Further research disclosed that 136 homers were hit by one Roger Connor from 1880 to 1897, and two other players, Sam Thompson and Harry Stovey, also hit more than Cravath. But what Ruth did was unique, and he changed the game. Until Ruth began hitting homers the standard attack relied on the steal, the hit-and-run, singles and doubles. In 1915, Ruth's first full season, the Boston Red Sox won the American League pennant with a team total of 13 home runs. Pitcher Ruth (18-8) led his club with four and Braggo Roth topped the American League with seven. Three seasons later the whole American League amassed only 100 homers. Ruth, functioning as pitcher, outfielder and first baseman, tied for the major league lead with 11 homers. Again the Red Sox won the pennant; the rest of the team hit exactly five home runs.
In 1920 Ruth was sold to the Yankees for $125,000, the ball was given an injection of rabbit fluid, the spitball and other moist pitches were ruled illegal, and 369 homers were hit in the American League. Attendance in the league, 1,708,000 in 1918, soared to 5,084,000 in 1920. The Yankees, sharing the Polo Grounds with John McGraw's Giants, saw their own attendance skyrocket from 282,000 to 1,289,000 and baseball's future was forever changed.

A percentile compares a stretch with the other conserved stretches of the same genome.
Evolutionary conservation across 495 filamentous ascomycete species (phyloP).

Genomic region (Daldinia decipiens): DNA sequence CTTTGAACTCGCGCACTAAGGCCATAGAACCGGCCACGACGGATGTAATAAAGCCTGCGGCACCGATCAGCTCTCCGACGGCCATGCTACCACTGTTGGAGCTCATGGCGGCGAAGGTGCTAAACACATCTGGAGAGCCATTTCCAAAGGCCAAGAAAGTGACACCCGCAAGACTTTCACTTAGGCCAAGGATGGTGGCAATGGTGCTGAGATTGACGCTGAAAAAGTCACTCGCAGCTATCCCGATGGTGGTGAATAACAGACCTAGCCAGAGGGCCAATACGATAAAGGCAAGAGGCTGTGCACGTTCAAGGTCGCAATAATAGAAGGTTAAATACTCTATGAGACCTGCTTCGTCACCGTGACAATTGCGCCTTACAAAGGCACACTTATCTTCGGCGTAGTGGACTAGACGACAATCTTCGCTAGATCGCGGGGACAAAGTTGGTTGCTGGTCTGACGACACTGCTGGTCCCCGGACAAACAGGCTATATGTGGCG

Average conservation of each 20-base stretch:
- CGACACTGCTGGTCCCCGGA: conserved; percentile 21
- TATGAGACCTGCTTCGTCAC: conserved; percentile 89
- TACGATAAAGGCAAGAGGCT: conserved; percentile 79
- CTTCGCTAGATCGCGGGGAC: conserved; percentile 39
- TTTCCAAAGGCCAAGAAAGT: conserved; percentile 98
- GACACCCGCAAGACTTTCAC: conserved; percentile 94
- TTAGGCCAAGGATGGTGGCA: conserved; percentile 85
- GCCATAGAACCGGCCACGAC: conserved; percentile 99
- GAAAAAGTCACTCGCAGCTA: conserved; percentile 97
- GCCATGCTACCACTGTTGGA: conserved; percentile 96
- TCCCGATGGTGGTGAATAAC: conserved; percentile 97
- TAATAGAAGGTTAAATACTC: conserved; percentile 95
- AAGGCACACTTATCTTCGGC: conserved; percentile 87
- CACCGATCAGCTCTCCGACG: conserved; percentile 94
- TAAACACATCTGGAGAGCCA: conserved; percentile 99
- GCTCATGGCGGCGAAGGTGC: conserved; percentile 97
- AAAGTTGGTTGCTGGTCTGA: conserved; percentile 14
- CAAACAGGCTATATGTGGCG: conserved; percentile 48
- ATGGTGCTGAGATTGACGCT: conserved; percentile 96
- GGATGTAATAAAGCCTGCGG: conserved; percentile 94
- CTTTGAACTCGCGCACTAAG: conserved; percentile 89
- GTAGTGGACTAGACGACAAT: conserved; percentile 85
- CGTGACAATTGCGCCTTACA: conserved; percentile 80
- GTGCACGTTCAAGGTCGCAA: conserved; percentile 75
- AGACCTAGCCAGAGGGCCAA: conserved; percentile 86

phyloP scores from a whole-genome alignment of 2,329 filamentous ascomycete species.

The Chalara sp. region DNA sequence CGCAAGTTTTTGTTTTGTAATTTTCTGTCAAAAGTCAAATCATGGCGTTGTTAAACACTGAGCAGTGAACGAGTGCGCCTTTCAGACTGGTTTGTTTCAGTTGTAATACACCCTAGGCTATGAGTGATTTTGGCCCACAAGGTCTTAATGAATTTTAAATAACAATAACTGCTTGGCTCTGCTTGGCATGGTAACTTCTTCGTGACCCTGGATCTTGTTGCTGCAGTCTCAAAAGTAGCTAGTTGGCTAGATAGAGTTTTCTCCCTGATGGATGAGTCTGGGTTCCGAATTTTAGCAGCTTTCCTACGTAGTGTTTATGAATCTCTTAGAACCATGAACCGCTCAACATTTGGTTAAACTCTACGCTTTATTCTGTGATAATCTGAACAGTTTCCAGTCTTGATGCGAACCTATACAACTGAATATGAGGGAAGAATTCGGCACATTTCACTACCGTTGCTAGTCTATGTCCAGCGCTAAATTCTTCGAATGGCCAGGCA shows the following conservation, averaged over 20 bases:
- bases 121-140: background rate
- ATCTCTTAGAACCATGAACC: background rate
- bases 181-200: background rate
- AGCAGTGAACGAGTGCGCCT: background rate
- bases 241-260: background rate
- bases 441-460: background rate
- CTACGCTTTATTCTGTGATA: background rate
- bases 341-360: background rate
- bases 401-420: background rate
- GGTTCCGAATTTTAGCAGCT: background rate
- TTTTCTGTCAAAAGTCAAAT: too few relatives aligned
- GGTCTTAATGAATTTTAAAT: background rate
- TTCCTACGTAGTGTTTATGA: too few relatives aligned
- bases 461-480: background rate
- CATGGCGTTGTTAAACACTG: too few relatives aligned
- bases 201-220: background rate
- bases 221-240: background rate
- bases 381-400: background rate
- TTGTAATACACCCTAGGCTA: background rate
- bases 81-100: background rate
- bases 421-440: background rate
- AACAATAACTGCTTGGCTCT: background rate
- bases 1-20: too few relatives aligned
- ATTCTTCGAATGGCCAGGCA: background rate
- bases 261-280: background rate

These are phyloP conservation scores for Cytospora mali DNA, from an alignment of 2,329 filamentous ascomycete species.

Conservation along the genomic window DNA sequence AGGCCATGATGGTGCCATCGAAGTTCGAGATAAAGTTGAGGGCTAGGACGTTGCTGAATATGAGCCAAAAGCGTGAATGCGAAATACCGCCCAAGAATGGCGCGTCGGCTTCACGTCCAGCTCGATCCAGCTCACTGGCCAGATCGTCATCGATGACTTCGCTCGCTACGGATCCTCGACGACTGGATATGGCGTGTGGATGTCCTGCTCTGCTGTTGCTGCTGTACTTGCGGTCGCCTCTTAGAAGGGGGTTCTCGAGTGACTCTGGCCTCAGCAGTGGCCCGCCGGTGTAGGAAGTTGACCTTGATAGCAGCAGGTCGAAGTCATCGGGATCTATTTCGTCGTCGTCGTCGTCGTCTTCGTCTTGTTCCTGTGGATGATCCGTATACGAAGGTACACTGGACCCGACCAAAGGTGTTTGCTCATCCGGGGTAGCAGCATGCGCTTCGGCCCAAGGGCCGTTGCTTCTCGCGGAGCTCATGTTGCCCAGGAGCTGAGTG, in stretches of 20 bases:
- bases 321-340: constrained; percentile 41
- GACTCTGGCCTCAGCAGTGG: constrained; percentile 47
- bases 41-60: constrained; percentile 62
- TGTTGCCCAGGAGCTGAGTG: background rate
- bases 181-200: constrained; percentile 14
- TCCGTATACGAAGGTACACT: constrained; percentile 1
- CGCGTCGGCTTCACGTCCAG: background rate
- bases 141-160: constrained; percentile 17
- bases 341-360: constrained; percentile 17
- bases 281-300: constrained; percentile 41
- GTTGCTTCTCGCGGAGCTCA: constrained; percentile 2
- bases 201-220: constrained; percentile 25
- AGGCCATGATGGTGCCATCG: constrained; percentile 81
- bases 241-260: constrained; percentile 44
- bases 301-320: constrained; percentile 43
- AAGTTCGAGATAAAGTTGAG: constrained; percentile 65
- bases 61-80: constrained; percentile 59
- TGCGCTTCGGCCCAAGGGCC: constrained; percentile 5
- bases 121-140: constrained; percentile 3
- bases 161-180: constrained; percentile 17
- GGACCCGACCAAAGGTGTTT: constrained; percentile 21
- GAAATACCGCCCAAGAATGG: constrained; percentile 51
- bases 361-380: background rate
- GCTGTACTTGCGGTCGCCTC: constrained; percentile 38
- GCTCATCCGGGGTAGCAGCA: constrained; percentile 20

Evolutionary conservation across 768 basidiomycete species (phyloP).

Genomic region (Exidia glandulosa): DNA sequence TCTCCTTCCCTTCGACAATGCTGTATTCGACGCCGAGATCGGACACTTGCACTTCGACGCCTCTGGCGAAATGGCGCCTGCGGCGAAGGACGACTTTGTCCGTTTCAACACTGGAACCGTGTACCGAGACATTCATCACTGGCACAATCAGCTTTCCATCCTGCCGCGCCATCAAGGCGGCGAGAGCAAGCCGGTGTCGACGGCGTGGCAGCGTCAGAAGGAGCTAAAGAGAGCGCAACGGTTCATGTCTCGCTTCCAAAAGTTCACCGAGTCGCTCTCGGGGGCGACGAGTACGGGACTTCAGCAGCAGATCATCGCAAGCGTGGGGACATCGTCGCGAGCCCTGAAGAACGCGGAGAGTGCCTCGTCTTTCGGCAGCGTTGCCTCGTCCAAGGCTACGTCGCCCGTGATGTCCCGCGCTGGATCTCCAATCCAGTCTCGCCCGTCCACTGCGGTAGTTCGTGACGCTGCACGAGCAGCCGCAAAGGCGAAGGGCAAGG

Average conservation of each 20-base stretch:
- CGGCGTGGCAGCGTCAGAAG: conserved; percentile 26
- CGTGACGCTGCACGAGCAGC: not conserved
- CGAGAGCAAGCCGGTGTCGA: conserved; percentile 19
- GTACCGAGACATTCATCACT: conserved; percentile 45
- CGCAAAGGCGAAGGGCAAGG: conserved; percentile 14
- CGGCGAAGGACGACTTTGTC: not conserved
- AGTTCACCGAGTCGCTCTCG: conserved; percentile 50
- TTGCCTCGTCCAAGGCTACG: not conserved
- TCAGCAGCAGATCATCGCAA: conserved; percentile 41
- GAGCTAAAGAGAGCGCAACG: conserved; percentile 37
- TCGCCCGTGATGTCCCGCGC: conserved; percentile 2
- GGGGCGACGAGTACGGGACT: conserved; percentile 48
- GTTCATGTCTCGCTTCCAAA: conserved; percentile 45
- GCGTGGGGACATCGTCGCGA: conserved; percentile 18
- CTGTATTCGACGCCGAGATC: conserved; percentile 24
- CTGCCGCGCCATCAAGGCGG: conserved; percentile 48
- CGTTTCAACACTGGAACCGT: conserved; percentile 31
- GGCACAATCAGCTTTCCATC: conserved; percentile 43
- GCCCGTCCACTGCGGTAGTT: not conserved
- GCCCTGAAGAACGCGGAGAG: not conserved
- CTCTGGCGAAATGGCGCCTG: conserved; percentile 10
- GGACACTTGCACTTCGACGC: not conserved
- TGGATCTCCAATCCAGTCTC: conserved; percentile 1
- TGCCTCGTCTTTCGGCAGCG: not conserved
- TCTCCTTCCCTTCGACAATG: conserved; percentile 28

As Aaron moves on toward Ruth's record it will be argued that it is easier to hit homers today than it was then; that the fences Ruth was shooting at were more distant; that the pitchers today are not as good as they were then. But these are merely non-truths being handed down as gospel in the interest of keeping the glitter on glorious days. The fact is that the right-field fence at the Polo Grounds was only 257' from home plate and the one at Yankee Stadium 296'. Balls that bounced over or through fences counted as homers. In the years Ruth played in the majors most of his homers came on the road (363-351), and no records were kept of balls bouncing into the seats. "When Babe hit them," says Leo Durocher, a man who played with some of his Yankee teams and recalls those times with ardor, "you had to have a good seat to get a ball. He hit them so far they didn't need any bounce on them to be homers. Babe Ruth was a fantastic hitter and so is Henry Aaron. He is the greatest right-handed hitter since Rogers Hornsby, and nobody will ever be better than Hornsby in my book."
Joe Monahan, chief scout for the St. Louis Cardinals, says, "I saw Ruth take batting practice a few times. Once you saw that you wondered why he didn't hit more home runs than he did. One ball would be just going over the fence, a second would be halfway there and the third would just be leaving his bat."
" Ruth hit balls so high," says Durocher, "that the infielders would lose sight of them, or gather under them, and when they dropped Ruth would be standing on third with a triple hit no farther than 15 feet beyond second base."